Even though no decision has been published stating what the PEL is, the Chamber of Commerce and others believe a previous Small Business Regulatory Enforcement Fairness Act report analyzing options shows that at least one PEL would be lowered by half in the proposed rule.
That number, .05 milligrams per cubic meter, “is below the level of detection” using current technology, Freedman said.
“That raises a lot of concerns for employers in terms of exposure to citations and enforcement and in terms of uncertainty and problems and dealing with it in a feasible manner,” Freedman explained.
The AFL-CIO counters that the SBREFA report gave several numbers, hardly indicating which PELs would be implemented.
“That was in 2003. [The report] didn’t have a specific level in it,” said Peg Seminario, the AFL CIO’s director of Occupational Safety.
Health advocates would be happy if cutting the PELs by half turned out to be the real proposal.
In 2005, the most recent year available, the substance was singled out as an “underlying or contributing cause of death” on 161 death certificates, but there were likely many unreported cases, OMB stated in the proposed rule summary.
American Thoracic Society member Tee Guidotti said multiplying each year’s silica-related death toll by 10 would be more accurate, given underreporting and misdiagnoses. He said the U.S. lags behind most other countries in limiting exposure, as it’s mostly a “Third World problem” these days.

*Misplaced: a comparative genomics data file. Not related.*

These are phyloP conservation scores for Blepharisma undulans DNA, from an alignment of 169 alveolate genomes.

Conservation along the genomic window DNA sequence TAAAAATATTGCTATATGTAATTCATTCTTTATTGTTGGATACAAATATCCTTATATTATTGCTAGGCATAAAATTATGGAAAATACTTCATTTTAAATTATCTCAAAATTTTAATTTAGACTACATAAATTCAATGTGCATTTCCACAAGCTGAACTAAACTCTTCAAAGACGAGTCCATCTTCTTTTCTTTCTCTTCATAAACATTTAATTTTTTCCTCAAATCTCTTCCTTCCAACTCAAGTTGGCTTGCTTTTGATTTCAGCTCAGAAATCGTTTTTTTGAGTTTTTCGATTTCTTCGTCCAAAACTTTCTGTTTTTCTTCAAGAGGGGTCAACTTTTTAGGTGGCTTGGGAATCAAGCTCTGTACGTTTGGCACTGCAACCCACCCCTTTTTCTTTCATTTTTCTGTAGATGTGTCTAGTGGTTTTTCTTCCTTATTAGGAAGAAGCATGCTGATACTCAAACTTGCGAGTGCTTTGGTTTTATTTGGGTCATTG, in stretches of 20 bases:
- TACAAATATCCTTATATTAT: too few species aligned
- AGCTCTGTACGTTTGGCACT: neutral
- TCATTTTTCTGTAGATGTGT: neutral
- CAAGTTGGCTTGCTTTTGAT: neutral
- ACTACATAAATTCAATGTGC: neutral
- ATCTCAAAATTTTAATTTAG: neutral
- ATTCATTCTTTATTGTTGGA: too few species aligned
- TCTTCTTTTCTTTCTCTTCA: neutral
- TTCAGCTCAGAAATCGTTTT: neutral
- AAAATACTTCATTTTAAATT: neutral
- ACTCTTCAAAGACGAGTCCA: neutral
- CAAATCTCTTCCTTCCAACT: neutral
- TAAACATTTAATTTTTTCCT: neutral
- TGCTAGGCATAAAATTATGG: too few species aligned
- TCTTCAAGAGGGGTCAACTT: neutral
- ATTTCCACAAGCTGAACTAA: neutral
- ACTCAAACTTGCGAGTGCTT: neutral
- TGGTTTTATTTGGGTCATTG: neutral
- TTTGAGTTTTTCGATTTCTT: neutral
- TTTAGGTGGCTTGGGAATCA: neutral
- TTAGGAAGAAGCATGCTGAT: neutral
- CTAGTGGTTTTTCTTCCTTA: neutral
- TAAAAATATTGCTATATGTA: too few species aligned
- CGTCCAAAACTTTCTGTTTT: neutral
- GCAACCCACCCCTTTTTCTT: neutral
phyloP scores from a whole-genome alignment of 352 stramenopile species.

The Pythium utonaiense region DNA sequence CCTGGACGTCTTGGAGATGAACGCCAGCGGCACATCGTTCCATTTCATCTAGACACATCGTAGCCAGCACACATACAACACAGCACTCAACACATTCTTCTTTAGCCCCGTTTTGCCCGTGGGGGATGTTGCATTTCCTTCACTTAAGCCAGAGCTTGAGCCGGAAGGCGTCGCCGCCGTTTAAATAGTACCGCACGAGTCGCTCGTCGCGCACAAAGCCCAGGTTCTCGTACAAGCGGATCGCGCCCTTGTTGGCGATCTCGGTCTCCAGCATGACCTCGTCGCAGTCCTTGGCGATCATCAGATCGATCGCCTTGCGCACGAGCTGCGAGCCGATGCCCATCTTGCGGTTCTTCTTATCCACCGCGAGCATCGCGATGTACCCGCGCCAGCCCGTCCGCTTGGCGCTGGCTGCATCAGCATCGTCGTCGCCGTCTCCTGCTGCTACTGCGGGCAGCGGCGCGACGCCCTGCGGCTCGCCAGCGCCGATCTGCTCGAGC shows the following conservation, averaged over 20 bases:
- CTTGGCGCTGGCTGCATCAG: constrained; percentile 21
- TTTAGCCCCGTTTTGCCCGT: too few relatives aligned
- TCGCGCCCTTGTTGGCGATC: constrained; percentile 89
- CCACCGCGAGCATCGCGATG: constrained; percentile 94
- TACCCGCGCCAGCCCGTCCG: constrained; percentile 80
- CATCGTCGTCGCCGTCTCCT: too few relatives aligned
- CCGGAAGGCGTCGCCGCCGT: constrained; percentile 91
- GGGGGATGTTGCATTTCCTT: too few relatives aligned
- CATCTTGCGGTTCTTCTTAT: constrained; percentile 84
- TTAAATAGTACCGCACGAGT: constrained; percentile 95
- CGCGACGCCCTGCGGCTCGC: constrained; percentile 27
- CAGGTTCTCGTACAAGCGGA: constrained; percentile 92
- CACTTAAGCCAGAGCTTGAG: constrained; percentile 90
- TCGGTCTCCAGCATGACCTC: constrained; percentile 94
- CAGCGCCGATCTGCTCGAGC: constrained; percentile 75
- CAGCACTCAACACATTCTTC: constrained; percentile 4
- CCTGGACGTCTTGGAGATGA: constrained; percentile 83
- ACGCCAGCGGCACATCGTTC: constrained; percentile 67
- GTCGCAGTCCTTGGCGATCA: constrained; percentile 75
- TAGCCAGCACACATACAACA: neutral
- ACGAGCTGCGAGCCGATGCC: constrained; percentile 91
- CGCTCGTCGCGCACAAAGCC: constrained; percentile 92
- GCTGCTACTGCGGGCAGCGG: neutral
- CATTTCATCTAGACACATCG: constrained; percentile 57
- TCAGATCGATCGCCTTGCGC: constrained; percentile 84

Trade groups and businesses are diagnosing the problem as enforcement-based and offering alternative solutions to lowering the PELs. The American Chemistry Council cited Centers for Disease Control and Prevention data that show a 93 percent decrease in silica-related deaths between 1968 and 2002.
The council is pushing for OSHA to better enforce current standards, citing that approximately 30 percent of the work exposure samples exceed the current PEL. That does not require additional regulations.
“This failure to achieve compliance with the current PEL appears to be the real problem; correcting that failure should be the focus of OSHA’s efforts,” read one letter sent to Sunstein and White House Chief of Staff Bill Daley that was signed by 11 groups, including the ACC and the National Association of Manufacturers.
National Industrial Sand Association (NISA) President Mark Ellis said that there are ways the PEL could remain the same, decrease exposure and better protect workers. NISA suggested implementing additional medical surveillance and dust monitoring requirements that would lead to better results.
“It is true that accuracy in measuring crystalline silica exposure is more difficult than other substances that OSHA regulates, and much more variable,” Ellis said.
“But it doesn’t mean that one can’t sample and analyze with sufficient accuracy to ensure that workers aren’t being overexposed to the current PEL. We believe the current PEL is protective, if it’s observed.”
The rule has been held in OMB for 277 days, even though the normal 90-day regulation period is only allowed one 30-day extension. After that, if the agency requests more time, a regulation can sit with OIRA indefinitely.
An OSHA spokesman declined to comment on whether the agency head had requested additional time to consider the rule.
The public will not know what is in the proposed rule until it is published for its 60-day public comment period. Seminario emphasized that the rule needs to be published before it can be vetted.
“It’s an evidentiary matter,” she said. “Either the evidence supports lowering the levels or it doesn’t.”